Tema Frank
  • Guest Service / Customer Experience Mgmt
  • 21 Customer Experience Touches that Add Up to Long-Term Loyalty
  • A “hot term” in digital marketing is engagement. Everyone wants to engage their customers through their online content. But most businesses, hotels included, are still trying to find their way in making this happen because engaging customers via electronic media is still more art than science. Engagement is one of those terms that has been absconded by marketers with everyone knowing what it is but no one can define what it means. When I think about engagement, Supreme Court Justice Potter Stewart’s legendary phrase pops into my mind: "I know it when I see it," because its meaning is subjective and lacks a clearly defined meaning. This article will explore five “best blogging” tips for engaging customers/guests. Read on...

MARCH: Human Resources: Inspiring a Journey of Success

Sandy Asch

Baby boomers, Gen Xers, and especially Millennials, who now make up more than 50 percent of the workforce, want a sense of purpose at work. It’s clear that today’s workforce is increasingly concerned with doing good. People are tired of just showing up every day to perform a job. They want lasting fulfillment at home and at work. In his book, Drive, Daniel H. Pink suggests that we are in a time where individual desire to have a positive impact in the world often ranks higher than pay scale when selecting a job. Millennials, in particular, want to feel like their work has real purpose, and they want to be home for dinner. Read on...

Whitney Martin

As new properties explode on the scene and traveler choices abound, hotels know they have to pull out all the stops to make every guest experience a positive one. Are staff friendly are courteous? Are rooms clean? Are meals excellent? Are bills accurate? We rely on our employees to execute their jobs, not just correctly, but with enthusiasm. And, if they don’t, business suffers. We do our best to hire good people (in a competitive market), we give them a little training, and then we HOPE they create raving fans. Ever heard the expression “hope is not a strategy”? Read on...

Joyce Gioia

Worldwide, the hospitality industry is going through a transformation. In response to workforce shortages, many employers have looked for---and found---ways to reduce staff by using automation. Despite this trend, there are continuing shortages of skilled workers from front line housekeepers to general managers. Hospitality leaders are looking for and finding innovative ways to find the talent. This article will give you an overview of what’s working for general managers and their human resource professionals to find the people they need to staff their properties. Read on...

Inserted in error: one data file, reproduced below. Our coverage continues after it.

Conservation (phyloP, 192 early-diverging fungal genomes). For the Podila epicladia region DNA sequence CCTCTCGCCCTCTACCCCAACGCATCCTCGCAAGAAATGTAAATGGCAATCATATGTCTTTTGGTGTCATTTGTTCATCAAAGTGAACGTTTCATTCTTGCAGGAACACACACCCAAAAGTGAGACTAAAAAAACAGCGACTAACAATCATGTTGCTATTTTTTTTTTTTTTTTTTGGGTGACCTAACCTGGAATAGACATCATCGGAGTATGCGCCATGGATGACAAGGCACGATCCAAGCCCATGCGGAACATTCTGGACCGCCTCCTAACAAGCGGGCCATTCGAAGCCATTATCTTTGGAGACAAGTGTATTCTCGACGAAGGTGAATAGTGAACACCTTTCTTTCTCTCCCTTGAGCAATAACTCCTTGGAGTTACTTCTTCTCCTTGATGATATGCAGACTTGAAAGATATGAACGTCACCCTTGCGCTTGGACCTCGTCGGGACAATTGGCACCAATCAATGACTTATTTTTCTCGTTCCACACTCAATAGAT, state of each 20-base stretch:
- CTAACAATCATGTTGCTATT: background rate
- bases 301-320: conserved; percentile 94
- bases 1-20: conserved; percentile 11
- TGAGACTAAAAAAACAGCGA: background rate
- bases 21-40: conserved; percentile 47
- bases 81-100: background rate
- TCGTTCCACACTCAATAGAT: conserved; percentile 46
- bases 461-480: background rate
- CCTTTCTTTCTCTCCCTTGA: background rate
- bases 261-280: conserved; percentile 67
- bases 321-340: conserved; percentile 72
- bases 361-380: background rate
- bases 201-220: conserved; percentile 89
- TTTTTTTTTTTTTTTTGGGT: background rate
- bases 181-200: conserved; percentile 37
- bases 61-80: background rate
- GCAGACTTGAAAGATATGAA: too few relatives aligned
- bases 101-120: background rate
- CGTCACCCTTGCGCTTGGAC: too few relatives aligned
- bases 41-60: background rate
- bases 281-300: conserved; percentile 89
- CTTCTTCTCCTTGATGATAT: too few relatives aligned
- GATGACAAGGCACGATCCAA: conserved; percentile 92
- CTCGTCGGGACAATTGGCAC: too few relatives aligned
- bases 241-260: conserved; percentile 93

Paul Feeney

A recent report from the U.S. Bureau of Labor Statistics, showed that close to 3 million people voluntarily quit their jobs a couple of years ago, a 17% increase from the previous year, proving that opportunities for employees are abundant and we have shifted back to a candidate-driven marketplace. Why is this important? Employee retention should always be of utmost importance, but requires awareness as to why employees leave to begin with. Numerous statistics show that the #1 reason people quit their jobs is a disconnect or poor relationship with their boss or immediate supervisor or manager. This shows that turnover of staff is mostly a manager issue. Read on...

Coming Up In The April Online Hotel Business Review




Feature Focus
Guest Service: The Personalized Experience
In the not-too-distant future, when guests arrive at a hotel, they will check themselves in using a kiosk in the lobby, by- passing a stop at the front desk. When they call room service to order food, it will be from a hotel mobile tablet, practically eliminating any contact with friendly service people. Though these inevitable developments will likely result in delivered to their door by a robot. When they visit a restaurant, their orders will be placed and the bill will be paid some staff reduction, there is a silver lining – all the remaining hotel staff can be laser-focused on providing guests with the best possible service available. And for most guests, that means being the beneficiary of a personalized experience from the hotel. According to a recent Yahoo survey, 78 percent of hotel guests expressed a desire for some kind of personalization. They are seeking services that not only make them feel welcomed, but valued, and cause them to feel good about themselves. Hotels must strive to establish an emotional bond with their guests, the kind of bond that creates guest loyalty and brings them back time and again. But providing personalized service is more than knowing your guests by name. It’s leaving a bottle of wine in the room of a couple celebrating their anniversary, or knowing which guest enjoys having a fresh cup of coffee brought to their room as part of a wake-up call. It’s the small, thoughtful, personal gestures that matter most and produce the greatest effect. The April issue of the Hotel Business Review will document what some leading hotels are doing to cultivate and manage guest satisfaction in their operations.